Along with the dosage of the first shot, however, there is also the possibility that the particular characteristics of the tiny vehicle in which the genetic material of the vaccine is carried in the fluid that is injected into your arm may play a role in how the initial immune response plays out. In the case of Pfizer/BionTech and Moderna, the carrying vehicle is what researchers call a lipid nanoparticle. Such particles have very minimal effects on the immune system, which is good, because it means that you can get this type of vaccine over and over again. The job of these particles is merely to enclose the genetic material of the vaccine, which is messenger RNA (mRNA). On reaching the surface of a cell in your body, a nanoparticle becomes part of that cell’s cell membrane and in doing so it delivers the mRNA into the cell’s cytoplasm. There, the mRNA is read, or translated, into the spike protein, the same protein that the SARS-CoV2 virus has sticking out from its coat. But instead of making virus particles, your cells just make the spike protein and send it to the outside of the cell membrane, where it sits attached to one of two proteins.
One of these proteins, called MHC-I, is present on all of your cells that have nuclei, including muscle cells and since the vaccine is injected into the deltoid muscle on your arm researchers expect that much of the vaccine will produce spike protein attached to MHC-1 on muscle cells. The other MHC protein, called MHC-2, is present on the surface of only certain cells, known as antigen-presenting cells (APCs), consisting mostly of macrophages, dendritic cells, Langerhans cells, and B lymphocytes. While the presence of the spike protein attached to MHC-1 on muscle cells, or other cells with MHC-1, only can stimulate the production of antibodies, which come from a type of B lymphocyte, this is not really enough to create immunity against a new foreign agent, or antigen, in this case the spike protein. Rather, to get immunity going in a serious way, you need what is called a T-lymphocyte, or T cell response, which gets triggered significantly, when APCs present the antigen on their surfaces, attached to MHC-2.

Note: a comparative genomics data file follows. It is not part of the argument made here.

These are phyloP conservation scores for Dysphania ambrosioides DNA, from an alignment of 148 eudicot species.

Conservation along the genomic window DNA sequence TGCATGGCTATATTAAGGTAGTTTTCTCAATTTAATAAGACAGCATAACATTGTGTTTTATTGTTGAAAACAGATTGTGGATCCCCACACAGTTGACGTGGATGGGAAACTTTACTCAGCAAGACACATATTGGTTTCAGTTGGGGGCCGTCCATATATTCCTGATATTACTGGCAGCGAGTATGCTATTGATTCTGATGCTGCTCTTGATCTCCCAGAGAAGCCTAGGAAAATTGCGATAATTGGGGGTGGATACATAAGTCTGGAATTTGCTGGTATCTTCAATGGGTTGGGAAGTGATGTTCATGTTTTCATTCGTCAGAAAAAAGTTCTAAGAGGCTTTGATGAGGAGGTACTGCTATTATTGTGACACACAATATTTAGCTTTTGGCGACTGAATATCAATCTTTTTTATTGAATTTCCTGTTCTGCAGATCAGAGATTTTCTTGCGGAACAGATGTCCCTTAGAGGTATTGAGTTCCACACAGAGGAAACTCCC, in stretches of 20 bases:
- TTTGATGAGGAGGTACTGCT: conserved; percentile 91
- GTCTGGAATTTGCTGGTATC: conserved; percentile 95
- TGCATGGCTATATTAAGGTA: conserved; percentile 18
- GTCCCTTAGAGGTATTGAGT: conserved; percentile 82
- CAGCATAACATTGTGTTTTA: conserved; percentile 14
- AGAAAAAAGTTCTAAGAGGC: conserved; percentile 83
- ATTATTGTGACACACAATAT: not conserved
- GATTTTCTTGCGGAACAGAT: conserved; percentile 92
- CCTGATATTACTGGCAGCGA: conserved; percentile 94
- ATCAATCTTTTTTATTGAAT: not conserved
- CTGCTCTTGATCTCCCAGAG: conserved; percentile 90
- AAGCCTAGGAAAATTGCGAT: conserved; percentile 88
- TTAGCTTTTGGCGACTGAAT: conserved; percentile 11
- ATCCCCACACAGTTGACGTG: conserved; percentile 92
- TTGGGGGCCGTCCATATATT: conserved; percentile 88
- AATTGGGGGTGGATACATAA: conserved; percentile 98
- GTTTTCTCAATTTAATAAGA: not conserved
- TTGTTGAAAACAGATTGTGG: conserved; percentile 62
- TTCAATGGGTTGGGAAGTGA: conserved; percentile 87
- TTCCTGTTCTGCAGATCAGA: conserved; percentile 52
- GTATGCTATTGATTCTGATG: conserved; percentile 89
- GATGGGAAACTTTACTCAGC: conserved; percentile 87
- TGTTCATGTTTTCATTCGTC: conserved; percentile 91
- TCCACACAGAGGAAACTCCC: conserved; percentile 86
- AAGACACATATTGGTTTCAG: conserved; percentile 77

According to Johnson and Johnson, not only is the J & J COVID-19 vaccine partly effective in producing an antibody response after the first dose, but there is a T cell response, even before a second dose is administered, whereas the two mRNA vaccines —Pfizer/BionTech and Moderna— produce a T cell response, apparently only after the second dose is given. There are different possible reasons for this, although it remains to be determined, which, if any, is the correct reason. On one hand, in contrast with the lipid nanoparticles that carry the mRNA vaccine genetic material, the genetic material of the J&J vaccine (as well as the AstraZeneca/Oxford vaccine), which is DNA, is carried in a kind of virus. Of course, the carrying virus is not SARS-CoV2; it’s a different virus, called an adenovirus. But the carrying virus itself, the adenovirus, has advantages over the lipid nanoparticles, one being that the virus, and thus the vaccine itself, can be stored for long periods at only refrigerator temperatures, whereas the mRNA vaccines require deep freezers. Also, the virus does cause an immune response and it could be that such a response is priming the immune system in a way that gets a T cell response to the spike protein on the surface of APCs after the first dose. On the other hand, it could be that, since the J&J genetic material is DNA, which ends up, not merely in the cytoplasm of body cells, but in the nucleus, where it lasts much longer than mRNA, this vaccine ultimately produces more spike protein on the first dose, in all cells that receive it, including APCs. This is extremely speculative, to be sure, but drives home, both the complexity of the vaccine technology and the beauty of the biological response that researchers are harnessing to protect humanity against this devastating disease.